At the Association of Moving Image Archivists Conference, Nov. 5-7

AMIA Conference 2009   panel

UPDATE: slides from the presentation are now available: problem-of-open-media.pdf or problem-of-open-media.odp (OpenDocument Presentation format).

Any copyright reformers in St. Louis? I’ll be attending the annual conference of the Association of Moving Image Archivists (AMIA) in St. Louis from Nov. 5th-7th, as will board members Jeff Ubois and Brewster Kahle.

On Saturday, Nov. 7th, from 10:45-11:45am, I’ll be on a panel entitled The Problem of Open Media, organized by Jack Brighton of Illinois Public Media, with Rick Prelinger (Prelinger Library & Archives), Suzanne M. Fischer (the Henry Ford), and Peter Kaufman (Intelligent Television).

It might be clarifying to call the panel “The Problem of Closed Media” or “The Problem of Monopolized Content”… but then, perhaps that’s exactly the sort of discussion to save for the panel! It should be a good session. Here’s the description:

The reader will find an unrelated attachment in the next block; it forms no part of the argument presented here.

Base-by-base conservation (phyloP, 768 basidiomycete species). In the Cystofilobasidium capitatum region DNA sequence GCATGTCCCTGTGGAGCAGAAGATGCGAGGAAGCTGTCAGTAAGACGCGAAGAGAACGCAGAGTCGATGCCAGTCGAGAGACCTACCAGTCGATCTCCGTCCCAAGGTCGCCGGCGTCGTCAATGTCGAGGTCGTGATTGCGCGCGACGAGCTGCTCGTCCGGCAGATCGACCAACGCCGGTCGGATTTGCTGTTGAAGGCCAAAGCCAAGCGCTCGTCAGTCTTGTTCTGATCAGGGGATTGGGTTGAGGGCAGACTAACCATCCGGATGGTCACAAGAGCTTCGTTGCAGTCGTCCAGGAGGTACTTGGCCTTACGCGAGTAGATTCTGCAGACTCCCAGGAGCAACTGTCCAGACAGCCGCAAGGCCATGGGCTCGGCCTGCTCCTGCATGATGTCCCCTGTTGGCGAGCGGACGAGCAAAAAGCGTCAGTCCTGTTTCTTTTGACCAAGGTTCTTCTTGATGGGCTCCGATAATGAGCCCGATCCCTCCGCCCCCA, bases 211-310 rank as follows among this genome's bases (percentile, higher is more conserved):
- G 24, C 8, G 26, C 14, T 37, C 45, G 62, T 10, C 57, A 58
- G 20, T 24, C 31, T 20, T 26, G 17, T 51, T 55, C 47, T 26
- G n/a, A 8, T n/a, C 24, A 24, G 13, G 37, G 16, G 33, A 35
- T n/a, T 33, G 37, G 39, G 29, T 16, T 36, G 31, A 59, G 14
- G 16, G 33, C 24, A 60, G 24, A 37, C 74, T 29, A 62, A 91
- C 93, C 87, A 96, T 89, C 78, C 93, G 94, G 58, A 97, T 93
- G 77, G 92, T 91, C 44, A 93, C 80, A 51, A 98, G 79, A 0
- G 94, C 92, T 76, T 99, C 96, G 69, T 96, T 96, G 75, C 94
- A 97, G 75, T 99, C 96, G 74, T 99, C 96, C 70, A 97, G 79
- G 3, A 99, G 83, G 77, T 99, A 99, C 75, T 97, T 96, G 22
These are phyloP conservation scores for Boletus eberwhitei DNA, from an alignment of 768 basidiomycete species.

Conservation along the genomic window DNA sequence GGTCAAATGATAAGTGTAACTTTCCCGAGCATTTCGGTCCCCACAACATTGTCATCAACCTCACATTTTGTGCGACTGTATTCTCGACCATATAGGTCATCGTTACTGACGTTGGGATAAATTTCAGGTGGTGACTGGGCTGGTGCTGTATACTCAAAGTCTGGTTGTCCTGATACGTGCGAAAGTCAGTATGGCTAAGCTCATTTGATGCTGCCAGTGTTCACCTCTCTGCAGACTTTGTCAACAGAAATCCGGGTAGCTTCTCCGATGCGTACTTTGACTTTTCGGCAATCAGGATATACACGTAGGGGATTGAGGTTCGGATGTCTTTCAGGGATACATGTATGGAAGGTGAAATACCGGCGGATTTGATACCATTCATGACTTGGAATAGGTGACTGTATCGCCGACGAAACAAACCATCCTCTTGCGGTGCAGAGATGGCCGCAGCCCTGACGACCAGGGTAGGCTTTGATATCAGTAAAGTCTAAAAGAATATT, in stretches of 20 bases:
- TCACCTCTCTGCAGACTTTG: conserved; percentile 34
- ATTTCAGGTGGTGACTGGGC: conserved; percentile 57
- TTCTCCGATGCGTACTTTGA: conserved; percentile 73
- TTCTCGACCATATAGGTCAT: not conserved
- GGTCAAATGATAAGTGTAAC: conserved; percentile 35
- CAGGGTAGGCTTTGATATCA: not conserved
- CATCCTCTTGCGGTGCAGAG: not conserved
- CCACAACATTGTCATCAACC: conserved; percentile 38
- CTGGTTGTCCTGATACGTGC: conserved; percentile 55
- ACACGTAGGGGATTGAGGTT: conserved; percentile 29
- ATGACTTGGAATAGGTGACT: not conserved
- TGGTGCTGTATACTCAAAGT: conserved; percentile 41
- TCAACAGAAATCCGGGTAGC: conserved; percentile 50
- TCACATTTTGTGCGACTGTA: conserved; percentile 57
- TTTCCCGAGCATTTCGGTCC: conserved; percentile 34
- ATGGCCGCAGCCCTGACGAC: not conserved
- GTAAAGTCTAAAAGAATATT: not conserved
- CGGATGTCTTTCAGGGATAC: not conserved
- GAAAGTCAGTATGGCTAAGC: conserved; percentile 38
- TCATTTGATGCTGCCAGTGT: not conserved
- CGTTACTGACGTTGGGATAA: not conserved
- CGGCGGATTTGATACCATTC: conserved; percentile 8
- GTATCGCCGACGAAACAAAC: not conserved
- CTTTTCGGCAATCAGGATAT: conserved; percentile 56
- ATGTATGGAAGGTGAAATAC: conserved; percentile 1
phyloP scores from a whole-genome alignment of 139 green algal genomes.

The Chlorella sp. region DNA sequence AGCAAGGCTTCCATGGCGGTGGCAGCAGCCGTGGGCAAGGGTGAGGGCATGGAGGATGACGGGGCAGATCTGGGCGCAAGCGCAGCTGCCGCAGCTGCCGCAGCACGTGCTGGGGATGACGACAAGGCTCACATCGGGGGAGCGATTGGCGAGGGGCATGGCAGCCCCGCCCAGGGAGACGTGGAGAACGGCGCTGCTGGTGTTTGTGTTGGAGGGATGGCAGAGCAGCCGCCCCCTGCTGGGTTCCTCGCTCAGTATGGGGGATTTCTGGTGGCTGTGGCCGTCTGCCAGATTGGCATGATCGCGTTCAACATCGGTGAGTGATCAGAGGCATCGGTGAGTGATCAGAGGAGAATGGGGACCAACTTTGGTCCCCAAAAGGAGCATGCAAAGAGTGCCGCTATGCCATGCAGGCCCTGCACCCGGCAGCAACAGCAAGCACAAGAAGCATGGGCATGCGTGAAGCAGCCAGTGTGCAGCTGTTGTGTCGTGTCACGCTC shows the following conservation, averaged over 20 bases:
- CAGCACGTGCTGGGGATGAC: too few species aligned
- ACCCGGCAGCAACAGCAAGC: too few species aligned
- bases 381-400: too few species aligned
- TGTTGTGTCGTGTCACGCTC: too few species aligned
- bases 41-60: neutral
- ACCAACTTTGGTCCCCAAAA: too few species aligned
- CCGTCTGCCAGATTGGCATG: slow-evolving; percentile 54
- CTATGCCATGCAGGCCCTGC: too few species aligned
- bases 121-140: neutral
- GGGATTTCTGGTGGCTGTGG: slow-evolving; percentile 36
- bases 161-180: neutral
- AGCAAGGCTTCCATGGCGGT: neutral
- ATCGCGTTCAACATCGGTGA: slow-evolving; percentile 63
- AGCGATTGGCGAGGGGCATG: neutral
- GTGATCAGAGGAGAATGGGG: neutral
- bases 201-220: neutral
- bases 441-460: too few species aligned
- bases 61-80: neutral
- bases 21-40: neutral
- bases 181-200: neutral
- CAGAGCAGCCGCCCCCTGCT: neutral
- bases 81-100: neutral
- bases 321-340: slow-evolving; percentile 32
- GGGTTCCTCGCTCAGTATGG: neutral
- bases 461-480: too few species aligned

The term ‘Open Media’ has gained currency with the explosion of online archives. Some media collections are open for people to download, share, mashup, and reuse. Others seek to prevent their works from being copied. To the extent that there is an “open media community,” it envisions a large and active public media commons, providing global access to historical, cultural, and other materials relevant, and in many cases vital, to the public interest. Meanwhile, copyright and intellectual property laws add layers of confusion and conflicting interests, while new technologies make controlling and monetizing media problematic for all concerned. How might we solve the problem of open media? This session will address some of the obstacles and opportunities, and suggest new business models that allow content to breathe freely while still paying the rent. We’ll also discuss the role of the archivist as key to an open media future.

Many thanks to Jack Brighton for putting it together.

Copyright has made it increasingly difficult to do what archivists do, as Jeff Ubois knows firsthand from his experiences in television archiving. I’m looking forward to gathering hearing some more stories at the conference, from those on the front lines.

Karl Fogel